Growing Tomatoes for Beginners
The world’s most popular salad vegetable is actually a fruit!! (But you knew that!)
What garden would be complete without raising your own succulent, garden fresh tomatoes. Raising tomato plants is so easy, not to mention a terrific way to experience fresh, natural home grown produce.
There are a gazillion tomato varieties (well, actually about 7,500), so there are more than enough varieties to select from. For starters, do you like a smaller bite-size of cherry tomatoes just right for snacking or decorating a salad?
Or do you like the idea of cooking up your very own homemade sauces and salsas which call for a pear style tomato like a Roma.
Or just maybe you like a nice large slice on your hamburger or chunks in your salads; in that case you might choose a Beefsteak or Early Girl variety.
General Advice on Growing Tomatoes
Do keep in mind that because it is relatively easy to grow tomatoes, which ever variety you decide on, you could end up with more than enough tomatoes to go around by the time of actual harvest time. Those small tomato starts from the local garden center can grow to rather large proportions before the end of summer and yield an amazing 20 to 40 pounds of fruit – per plant. So plan on sharing or keep your plans small.
Tall, viney (indeterminate) plants grow on through the summer and are ideal for regular picking for table fruit, like Early Girl and Beefsteak. This type takes more care like staking or caging, too, to support the growing plant.
For those of you who like their tomatoes to come all at once which is ideal for canning and making salsa, choose the smaller, bushy (determinate) varieties like Roma or cherry type tomatoes. The key is to look for “bush” or “vine” varieties. These are super for patio growing as they stay more compact.
A word of watering: Tomatoes need plenty of water but cannot handle wet “feet”. So keep the soil damp but not wet. Daily watering is suitable for container gardening. A weekly watering of about an inch is suitable for conventional garden beds.
Don’t be afraid to prune your growing plants once they get to going. For fruit to mature they need plenty of sunlight so trimming a few excess leaves here and there can help encourage delicious crops. More on this below.
When to plant
First thing to consider before planting your tomato plants out of doors is that they require consistently warm weather with daytime temperature reaching at least 65 degrees F and preferably 80 to 85 degrees during the day and no cooler than 60 degrees at night. Cooler nighttime temperatures don’t kill a tomato, but the plants just won’t thrive.
Also, keep in mind that tomato plants – whether young or mature – cannot withstand frost. In most places, the weather conditions are ideal at the end of May. But you don’t have to wait till the end of May to start growing your tomato plants. Not at all. There are two ways to get a jump on the season.
For the do-it-yourselfer, you can start your tomatoes from seed in early March right in your window sill. These will be ready to plant out by late May or early June. Or if you like to know that your plants are ready to go in the ground or container, visit your local garden center for a nice variety of tomato starts and plants.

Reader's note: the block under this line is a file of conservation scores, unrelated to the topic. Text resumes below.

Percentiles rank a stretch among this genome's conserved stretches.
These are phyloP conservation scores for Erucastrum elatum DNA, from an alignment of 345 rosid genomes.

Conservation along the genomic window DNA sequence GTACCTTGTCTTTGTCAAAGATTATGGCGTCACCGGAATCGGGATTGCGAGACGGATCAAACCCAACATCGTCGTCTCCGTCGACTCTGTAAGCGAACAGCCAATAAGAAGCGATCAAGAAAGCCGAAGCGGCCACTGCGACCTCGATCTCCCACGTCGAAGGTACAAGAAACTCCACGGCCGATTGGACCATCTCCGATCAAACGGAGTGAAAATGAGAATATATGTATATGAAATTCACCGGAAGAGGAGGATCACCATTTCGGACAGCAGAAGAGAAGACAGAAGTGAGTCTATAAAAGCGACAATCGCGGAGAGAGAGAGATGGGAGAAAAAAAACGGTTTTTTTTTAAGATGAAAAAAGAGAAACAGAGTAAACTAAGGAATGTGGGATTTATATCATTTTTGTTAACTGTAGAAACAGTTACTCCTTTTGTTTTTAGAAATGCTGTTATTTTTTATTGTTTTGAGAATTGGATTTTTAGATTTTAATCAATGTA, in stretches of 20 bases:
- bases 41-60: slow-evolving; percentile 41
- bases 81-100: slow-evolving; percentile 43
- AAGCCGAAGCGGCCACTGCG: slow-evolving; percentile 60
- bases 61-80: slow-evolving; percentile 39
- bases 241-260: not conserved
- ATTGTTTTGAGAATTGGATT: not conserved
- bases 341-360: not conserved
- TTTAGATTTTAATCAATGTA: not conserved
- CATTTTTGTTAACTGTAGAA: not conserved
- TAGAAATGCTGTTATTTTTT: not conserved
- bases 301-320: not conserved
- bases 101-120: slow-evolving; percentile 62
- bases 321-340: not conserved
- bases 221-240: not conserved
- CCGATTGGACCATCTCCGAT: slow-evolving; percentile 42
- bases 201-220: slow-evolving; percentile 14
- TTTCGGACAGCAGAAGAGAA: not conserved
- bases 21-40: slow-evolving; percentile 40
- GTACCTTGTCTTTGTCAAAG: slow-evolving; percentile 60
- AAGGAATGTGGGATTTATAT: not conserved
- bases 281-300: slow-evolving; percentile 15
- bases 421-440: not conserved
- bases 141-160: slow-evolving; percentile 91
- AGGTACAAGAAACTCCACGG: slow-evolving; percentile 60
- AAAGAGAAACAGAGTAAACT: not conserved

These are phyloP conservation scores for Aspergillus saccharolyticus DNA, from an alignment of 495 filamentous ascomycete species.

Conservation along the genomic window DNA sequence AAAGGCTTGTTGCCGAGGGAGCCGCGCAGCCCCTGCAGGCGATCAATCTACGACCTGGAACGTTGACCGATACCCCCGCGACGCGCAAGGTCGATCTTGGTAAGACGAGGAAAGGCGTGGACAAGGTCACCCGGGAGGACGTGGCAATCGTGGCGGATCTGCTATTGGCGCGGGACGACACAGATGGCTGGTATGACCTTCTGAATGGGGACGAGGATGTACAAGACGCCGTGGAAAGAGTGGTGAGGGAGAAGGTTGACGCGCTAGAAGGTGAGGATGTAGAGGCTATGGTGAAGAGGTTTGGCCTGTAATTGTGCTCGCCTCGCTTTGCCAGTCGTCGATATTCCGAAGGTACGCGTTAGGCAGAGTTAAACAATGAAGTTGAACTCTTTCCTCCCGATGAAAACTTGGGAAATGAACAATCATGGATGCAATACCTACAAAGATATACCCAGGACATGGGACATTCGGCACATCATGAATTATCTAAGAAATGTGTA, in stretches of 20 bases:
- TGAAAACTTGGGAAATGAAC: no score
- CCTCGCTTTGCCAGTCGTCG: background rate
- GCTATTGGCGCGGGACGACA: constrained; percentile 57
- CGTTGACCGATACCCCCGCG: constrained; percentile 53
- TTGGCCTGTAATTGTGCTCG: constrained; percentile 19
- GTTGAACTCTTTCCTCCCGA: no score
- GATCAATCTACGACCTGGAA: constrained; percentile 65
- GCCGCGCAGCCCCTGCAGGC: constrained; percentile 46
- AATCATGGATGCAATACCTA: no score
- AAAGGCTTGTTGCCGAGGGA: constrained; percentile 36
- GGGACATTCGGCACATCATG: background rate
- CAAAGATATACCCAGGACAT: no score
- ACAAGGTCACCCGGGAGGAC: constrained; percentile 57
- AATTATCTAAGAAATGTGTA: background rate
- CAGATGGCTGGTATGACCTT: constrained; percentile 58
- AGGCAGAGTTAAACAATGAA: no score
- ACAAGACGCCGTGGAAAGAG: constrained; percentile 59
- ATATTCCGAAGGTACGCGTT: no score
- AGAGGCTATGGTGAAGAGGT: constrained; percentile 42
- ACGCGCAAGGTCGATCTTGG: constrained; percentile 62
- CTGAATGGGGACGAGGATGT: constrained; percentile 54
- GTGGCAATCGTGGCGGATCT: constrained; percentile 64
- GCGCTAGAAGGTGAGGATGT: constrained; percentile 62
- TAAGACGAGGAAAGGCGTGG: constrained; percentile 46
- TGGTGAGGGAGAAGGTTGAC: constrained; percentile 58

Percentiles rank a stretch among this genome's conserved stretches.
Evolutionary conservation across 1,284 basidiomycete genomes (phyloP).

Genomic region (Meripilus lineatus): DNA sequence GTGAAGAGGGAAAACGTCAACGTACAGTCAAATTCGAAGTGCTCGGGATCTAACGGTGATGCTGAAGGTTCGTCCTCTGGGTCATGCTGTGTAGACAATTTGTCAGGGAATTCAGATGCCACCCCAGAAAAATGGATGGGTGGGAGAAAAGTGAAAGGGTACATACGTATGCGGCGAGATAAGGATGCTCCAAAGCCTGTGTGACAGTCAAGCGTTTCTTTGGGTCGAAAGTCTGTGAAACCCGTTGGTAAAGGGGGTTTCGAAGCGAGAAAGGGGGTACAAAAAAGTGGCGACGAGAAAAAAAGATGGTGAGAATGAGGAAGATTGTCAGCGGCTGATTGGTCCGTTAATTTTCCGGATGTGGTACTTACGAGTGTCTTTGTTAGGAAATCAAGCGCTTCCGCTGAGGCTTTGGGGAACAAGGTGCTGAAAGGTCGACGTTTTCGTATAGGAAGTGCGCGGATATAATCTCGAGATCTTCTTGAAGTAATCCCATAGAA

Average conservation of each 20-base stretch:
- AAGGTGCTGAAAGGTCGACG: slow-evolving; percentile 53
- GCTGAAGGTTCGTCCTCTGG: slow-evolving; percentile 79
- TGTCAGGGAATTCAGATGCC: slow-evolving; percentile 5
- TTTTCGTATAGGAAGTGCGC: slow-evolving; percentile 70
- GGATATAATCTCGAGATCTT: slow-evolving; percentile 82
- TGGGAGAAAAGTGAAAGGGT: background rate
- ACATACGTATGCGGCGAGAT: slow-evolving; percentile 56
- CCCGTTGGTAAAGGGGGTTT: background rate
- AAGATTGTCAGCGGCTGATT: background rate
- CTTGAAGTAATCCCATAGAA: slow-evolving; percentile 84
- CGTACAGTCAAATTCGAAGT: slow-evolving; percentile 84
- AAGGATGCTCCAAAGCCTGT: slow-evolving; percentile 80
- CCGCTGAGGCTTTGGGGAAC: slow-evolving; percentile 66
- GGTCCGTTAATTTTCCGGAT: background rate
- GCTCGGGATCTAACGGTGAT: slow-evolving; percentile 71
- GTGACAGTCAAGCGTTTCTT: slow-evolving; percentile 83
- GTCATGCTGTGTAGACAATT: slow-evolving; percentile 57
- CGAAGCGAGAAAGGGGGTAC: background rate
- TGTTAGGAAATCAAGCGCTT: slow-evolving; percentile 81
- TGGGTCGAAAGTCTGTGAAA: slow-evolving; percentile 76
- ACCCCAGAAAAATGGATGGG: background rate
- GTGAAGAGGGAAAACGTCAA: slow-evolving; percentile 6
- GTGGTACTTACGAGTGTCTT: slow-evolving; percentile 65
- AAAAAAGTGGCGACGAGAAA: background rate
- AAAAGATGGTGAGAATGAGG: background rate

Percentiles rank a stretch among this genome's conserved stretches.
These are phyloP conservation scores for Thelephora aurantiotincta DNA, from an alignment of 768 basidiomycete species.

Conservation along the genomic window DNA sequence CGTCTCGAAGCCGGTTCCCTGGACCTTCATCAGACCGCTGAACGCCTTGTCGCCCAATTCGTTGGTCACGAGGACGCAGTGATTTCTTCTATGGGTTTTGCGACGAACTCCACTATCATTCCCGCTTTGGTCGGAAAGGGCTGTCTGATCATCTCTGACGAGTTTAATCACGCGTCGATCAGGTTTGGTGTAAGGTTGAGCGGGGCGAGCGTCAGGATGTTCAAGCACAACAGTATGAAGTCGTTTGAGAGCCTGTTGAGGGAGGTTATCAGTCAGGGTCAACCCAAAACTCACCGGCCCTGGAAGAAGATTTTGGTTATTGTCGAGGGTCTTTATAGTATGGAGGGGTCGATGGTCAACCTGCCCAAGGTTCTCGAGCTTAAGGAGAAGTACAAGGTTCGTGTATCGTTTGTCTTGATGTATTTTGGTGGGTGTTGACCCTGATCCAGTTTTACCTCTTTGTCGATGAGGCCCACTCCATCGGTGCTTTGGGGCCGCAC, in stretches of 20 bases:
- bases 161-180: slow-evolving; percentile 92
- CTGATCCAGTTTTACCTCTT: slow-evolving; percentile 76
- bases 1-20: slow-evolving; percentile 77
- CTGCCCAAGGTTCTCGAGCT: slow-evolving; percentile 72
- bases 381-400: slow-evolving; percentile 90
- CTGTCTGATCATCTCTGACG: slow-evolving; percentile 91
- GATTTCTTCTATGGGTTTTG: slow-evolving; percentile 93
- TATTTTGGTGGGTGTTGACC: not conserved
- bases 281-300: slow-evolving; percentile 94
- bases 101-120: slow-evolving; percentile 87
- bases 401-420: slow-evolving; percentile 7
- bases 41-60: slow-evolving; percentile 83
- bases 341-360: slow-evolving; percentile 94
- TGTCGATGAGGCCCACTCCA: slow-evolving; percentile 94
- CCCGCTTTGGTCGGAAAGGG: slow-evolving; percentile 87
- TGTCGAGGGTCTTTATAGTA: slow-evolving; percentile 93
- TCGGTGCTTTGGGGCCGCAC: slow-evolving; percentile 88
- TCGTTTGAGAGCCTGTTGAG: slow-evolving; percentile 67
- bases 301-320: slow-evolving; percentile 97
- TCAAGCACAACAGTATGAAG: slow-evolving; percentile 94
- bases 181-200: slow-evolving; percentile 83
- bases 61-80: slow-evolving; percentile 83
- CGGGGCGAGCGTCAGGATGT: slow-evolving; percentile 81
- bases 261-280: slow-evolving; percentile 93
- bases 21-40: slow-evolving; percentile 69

How and where to plant
Spacing tomato plants in critical, too. Since they tend to be heavy feeders, they should not be planted too close together with other heavy feeding plants. Their root system fills out in the soil looking for water and nutrients and for that reason need the space. And besides, any vegetation planted too closely together can possibly share diseases as well as unwanted pests. Close planting also hinders the development of tomatoes simply by supplying an excessive amount of cover from the sun coming from leaves which are too close to each other.
With this in mind, tomato plants should be placed between 12 and 36 inches apart depending on their kinds. Some types of tomato plants that need to be grown on a trellis should be further part than their bush variety cousins. Trellises or cages for larger tomato plant varieties offer support for the tomato vine and helps to keep the fruit off the ground. Fruit that lies on the ground becomes rotten and therefore cuts down on the crop you are producing.
Tomato plants should receive 6 or more hours of natural full sunshine a day. The perfect location is on the south side of the house or yard where it can get the full sun most of the day.
They also need to be watered on a frequent schedule. Tomato plants need a balance of warm sunny exposure as well as access to consistent moisture at the roots. They thrive in soil that is damp and aerated.
Pruning and trimming
Tomato plants may also be trimmed in order to allow a excellent crop. Just as an experiment, try pruning a branch that has no blossoms or fruit forming. You can also trim some leaves so that the fruit gains access to more sunlight. But be careful not to trim too many leaves since it is the leaves that will provide the fruit with the sugars to aid in its flavor.
Plus, trimming the suckers (branches that don’t grow fruit but just hog water and nutrients) that grow in the joint of the branches will aid in the health and the growth of the plant as well. Removing the suckers will boost the energy that the plant uses to grow them allowing the plant to gain more energy to grow a nice crop.
Growing tomato plants in your own backyard garden is as simple as it is rewarding. These hardy plants can stand-up to the clumsy efforts of even the most unskilled vegetable gardener. The moment you actually have tasted a home grown tomato right from your very own garden, it will become really hard to ever pay for them from the grocery store any more.
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